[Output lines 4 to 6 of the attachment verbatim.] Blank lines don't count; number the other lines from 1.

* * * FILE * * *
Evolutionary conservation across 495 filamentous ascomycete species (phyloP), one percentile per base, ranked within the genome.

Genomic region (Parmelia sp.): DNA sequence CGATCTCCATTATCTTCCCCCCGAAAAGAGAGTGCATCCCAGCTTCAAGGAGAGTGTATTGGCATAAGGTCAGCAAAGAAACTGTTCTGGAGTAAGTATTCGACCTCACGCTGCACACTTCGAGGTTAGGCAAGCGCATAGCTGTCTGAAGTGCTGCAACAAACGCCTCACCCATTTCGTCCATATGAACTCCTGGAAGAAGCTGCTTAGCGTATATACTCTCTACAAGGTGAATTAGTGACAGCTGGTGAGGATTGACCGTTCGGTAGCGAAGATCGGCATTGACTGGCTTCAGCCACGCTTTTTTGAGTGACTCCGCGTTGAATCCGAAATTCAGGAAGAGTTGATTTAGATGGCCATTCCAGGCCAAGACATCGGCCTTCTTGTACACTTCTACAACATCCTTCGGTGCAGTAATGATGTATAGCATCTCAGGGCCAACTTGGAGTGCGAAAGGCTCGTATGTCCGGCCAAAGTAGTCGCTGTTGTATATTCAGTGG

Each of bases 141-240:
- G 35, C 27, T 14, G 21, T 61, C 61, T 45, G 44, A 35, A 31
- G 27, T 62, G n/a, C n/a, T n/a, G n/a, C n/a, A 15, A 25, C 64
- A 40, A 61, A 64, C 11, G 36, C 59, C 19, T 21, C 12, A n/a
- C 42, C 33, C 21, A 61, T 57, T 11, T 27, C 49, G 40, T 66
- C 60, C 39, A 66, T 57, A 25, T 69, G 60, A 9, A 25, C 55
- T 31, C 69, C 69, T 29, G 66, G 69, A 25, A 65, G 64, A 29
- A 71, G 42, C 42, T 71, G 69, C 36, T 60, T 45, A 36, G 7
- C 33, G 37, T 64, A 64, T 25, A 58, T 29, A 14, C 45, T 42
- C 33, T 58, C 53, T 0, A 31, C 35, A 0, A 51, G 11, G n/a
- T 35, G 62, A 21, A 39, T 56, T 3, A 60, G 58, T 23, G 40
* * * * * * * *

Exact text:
- G 35, C 27, T 14, G 21, T 61, C 61, T 45, G 44, A 35, A 31
- G 27, T 62, G n/a, C n/a, T n/a, G n/a, C n/a, A 15, A 25, C 64
- A 40, A 61, A 64, C 11, G 36, C 59, C 19, T 21, C 12, A n/a